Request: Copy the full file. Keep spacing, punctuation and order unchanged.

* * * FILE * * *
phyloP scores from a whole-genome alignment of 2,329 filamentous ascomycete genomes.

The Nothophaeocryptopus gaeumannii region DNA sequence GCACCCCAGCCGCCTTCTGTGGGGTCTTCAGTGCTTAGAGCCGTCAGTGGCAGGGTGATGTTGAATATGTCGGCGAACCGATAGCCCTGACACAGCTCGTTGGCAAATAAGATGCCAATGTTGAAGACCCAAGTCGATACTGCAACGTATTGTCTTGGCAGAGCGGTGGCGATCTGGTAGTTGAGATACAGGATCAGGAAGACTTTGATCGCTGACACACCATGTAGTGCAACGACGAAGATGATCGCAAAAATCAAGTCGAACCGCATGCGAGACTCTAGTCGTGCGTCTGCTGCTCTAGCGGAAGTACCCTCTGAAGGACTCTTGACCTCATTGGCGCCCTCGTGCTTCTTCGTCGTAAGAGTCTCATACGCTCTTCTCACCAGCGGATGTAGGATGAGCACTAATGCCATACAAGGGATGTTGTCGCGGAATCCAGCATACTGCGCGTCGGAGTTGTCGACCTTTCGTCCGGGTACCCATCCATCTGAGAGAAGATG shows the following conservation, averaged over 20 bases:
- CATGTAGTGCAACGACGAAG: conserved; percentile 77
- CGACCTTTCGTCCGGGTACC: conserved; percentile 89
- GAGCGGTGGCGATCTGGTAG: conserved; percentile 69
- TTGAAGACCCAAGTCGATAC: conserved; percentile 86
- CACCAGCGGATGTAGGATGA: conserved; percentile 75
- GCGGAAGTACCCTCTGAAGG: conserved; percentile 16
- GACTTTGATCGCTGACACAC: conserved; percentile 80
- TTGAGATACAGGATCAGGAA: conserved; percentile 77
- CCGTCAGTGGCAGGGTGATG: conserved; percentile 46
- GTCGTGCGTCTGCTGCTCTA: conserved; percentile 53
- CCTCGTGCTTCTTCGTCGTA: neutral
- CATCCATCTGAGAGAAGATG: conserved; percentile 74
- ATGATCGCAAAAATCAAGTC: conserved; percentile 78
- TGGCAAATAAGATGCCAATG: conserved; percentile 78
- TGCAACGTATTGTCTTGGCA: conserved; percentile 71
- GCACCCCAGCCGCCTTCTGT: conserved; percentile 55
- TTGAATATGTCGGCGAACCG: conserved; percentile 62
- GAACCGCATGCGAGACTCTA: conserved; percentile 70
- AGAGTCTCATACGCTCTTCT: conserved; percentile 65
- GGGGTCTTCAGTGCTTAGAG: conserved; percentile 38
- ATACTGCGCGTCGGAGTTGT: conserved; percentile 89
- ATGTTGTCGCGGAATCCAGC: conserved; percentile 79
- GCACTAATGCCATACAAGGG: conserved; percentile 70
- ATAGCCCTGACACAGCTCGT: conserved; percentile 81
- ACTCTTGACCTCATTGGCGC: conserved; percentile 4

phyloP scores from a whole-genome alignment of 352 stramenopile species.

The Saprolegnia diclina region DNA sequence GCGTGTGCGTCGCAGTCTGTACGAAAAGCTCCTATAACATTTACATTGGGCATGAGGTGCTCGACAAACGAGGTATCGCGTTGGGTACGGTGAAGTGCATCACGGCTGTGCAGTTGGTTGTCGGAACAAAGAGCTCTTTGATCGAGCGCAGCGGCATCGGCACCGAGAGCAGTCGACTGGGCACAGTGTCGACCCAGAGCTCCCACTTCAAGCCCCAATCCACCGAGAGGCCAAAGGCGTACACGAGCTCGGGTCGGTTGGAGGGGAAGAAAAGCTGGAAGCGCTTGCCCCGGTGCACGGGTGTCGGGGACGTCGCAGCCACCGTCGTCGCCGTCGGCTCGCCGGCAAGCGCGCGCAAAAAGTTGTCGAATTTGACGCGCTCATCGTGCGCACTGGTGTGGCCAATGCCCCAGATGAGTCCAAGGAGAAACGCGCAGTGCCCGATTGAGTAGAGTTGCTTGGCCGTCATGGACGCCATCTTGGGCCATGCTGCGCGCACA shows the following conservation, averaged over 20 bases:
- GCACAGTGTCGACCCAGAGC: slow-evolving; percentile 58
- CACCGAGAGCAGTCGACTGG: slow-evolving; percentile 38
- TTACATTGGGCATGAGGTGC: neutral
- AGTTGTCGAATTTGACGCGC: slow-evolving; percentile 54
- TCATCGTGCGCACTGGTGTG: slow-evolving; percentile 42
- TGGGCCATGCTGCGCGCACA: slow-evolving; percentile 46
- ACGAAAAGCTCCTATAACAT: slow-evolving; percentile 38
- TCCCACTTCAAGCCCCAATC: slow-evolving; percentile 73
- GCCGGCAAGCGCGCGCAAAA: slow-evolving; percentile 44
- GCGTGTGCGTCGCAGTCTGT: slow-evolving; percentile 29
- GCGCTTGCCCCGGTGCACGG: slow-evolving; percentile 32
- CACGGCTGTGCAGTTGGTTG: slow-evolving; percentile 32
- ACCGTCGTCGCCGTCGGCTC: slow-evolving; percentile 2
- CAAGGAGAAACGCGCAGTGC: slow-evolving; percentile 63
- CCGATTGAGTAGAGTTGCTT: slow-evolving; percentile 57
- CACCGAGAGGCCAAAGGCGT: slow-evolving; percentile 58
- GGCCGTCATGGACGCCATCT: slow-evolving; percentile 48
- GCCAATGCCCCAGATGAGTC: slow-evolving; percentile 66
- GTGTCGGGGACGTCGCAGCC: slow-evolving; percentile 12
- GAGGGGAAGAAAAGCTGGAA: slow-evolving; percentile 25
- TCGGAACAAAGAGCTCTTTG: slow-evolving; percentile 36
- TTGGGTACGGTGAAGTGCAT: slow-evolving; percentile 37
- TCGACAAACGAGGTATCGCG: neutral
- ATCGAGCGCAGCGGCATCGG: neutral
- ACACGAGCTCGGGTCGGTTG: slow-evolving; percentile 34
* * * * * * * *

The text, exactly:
phyloP scores from a whole-genome alignment of 2,329 filamentous ascomycete genomes.

The Nothophaeocryptopus gaeumannii region DNA sequence GCACCCCAGCCGCCTTCTGTGGGGTCTTCAGTGCTTAGAGCCGTCAGTGGCAGGGTGATGTTGAATATGTCGGCGAACCGATAGCCCTGACACAGCTCGTTGGCAAATAAGATGCCAATGTTGAAGACCCAAGTCGATACTGCAACGTATTGTCTTGGCAGAGCGGTGGCGATCTGGTAGTTGAGATACAGGATCAGGAAGACTTTGATCGCTGACACACCATGTAGTGCAACGACGAAGATGATCGCAAAAATCAAGTCGAACCGCATGCGAGACTCTAGTCGTGCGTCTGCTGCTCTAGCGGAAGTACCCTCTGAAGGACTCTTGACCTCATTGGCGCCCTCGTGCTTCTTCGTCGTAAGAGTCTCATACGCTCTTCTCACCAGCGGATGTAGGATGAGCACTAATGCCATACAAGGGATGTTGTCGCGGAATCCAGCATACTGCGCGTCGGAGTTGTCGACCTTTCGTCCGGGTACCCATCCATCTGAGAGAAGATG shows the following conservation, averaged over 20 bases:
- CATGTAGTGCAACGACGAAG: conserved; percentile 77
- CGACCTTTCGTCCGGGTACC: conserved; percentile 89
- GAGCGGTGGCGATCTGGTAG: conserved; percentile 69
- TTGAAGACCCAAGTCGATAC: conserved; percentile 86
- CACCAGCGGATGTAGGATGA: conserved; percentile 75
- GCGGAAGTACCCTCTGAAGG: conserved; percentile 16
- GACTTTGATCGCTGACACAC: conserved; percentile 80
- TTGAGATACAGGATCAGGAA: conserved; percentile 77
- CCGTCAGTGGCAGGGTGATG: conserved; percentile 46
- GTCGTGCGTCTGCTGCTCTA: conserved; percentile 53
- CCTCGTGCTTCTTCGTCGTA: neutral
- CATCCATCTGAGAGAAGATG: conserved; percentile 74
- ATGATCGCAAAAATCAAGTC: conserved; percentile 78
- TGGCAAATAAGATGCCAATG: conserved; percentile 78
- TGCAACGTATTGTCTTGGCA: conserved; percentile 71
- GCACCCCAGCCGCCTTCTGT: conserved; percentile 55
- TTGAATATGTCGGCGAACCG: conserved; percentile 62
- GAACCGCATGCGAGACTCTA: conserved; percentile 70
- AGAGTCTCATACGCTCTTCT: conserved; percentile 65
- GGGGTCTTCAGTGCTTAGAG: conserved; percentile 38
- ATACTGCGCGTCGGAGTTGT: conserved; percentile 89
- ATGTTGTCGCGGAATCCAGC: conserved; percentile 79
- GCACTAATGCCATACAAGGG: conserved; percentile 70
- ATAGCCCTGACACAGCTCGT: conserved; percentile 81
- ACTCTTGACCTCATTGGCGC: conserved; percentile 4

phyloP scores from a whole-genome alignment of 352 stramenopile species.

The Saprolegnia diclina region DNA sequence GCGTGTGCGTCGCAGTCTGTACGAAAAGCTCCTATAACATTTACATTGGGCATGAGGTGCTCGACAAACGAGGTATCGCGTTGGGTACGGTGAAGTGCATCACGGCTGTGCAGTTGGTTGTCGGAACAAAGAGCTCTTTGATCGAGCGCAGCGGCATCGGCACCGAGAGCAGTCGACTGGGCACAGTGTCGACCCAGAGCTCCCACTTCAAGCCCCAATCCACCGAGAGGCCAAAGGCGTACACGAGCTCGGGTCGGTTGGAGGGGAAGAAAAGCTGGAAGCGCTTGCCCCGGTGCACGGGTGTCGGGGACGTCGCAGCCACCGTCGTCGCCGTCGGCTCGCCGGCAAGCGCGCGCAAAAAGTTGTCGAATTTGACGCGCTCATCGTGCGCACTGGTGTGGCCAATGCCCCAGATGAGTCCAAGGAGAAACGCGCAGTGCCCGATTGAGTAGAGTTGCTTGGCCGTCATGGACGCCATCTTGGGCCATGCTGCGCGCACA shows the following conservation, averaged over 20 bases:
- GCACAGTGTCGACCCAGAGC: slow-evolving; percentile 58
- CACCGAGAGCAGTCGACTGG: slow-evolving; percentile 38
- TTACATTGGGCATGAGGTGC: neutral
- AGTTGTCGAATTTGACGCGC: slow-evolving; percentile 54
- TCATCGTGCGCACTGGTGTG: slow-evolving; percentile 42
- TGGGCCATGCTGCGCGCACA: slow-evolving; percentile 46
- ACGAAAAGCTCCTATAACAT: slow-evolving; percentile 38
- TCCCACTTCAAGCCCCAATC: slow-evolving; percentile 73
- GCCGGCAAGCGCGCGCAAAA: slow-evolving; percentile 44
- GCGTGTGCGTCGCAGTCTGT: slow-evolving; percentile 29
- GCGCTTGCCCCGGTGCACGG: slow-evolving; percentile 32
- CACGGCTGTGCAGTTGGTTG: slow-evolving; percentile 32
- ACCGTCGTCGCCGTCGGCTC: slow-evolving; percentile 2
- CAAGGAGAAACGCGCAGTGC: slow-evolving; percentile 63
- CCGATTGAGTAGAGTTGCTT: slow-evolving; percentile 57
- CACCGAGAGGCCAAAGGCGT: slow-evolving; percentile 58
- GGCCGTCATGGACGCCATCT: slow-evolving; percentile 48
- GCCAATGCCCCAGATGAGTC: slow-evolving; percentile 66
- GTGTCGGGGACGTCGCAGCC: slow-evolving; percentile 12
- GAGGGGAAGAAAAGCTGGAA: slow-evolving; percentile 25
- TCGGAACAAAGAGCTCTTTG: slow-evolving; percentile 36
- TTGGGTACGGTGAAGTGCAT: slow-evolving; percentile 37
- TCGACAAACGAGGTATCGCG: neutral
- ATCGAGCGCAGCGGCATCGG: neutral
- ACACGAGCTCGGGTCGGTTG: slow-evolving; percentile 34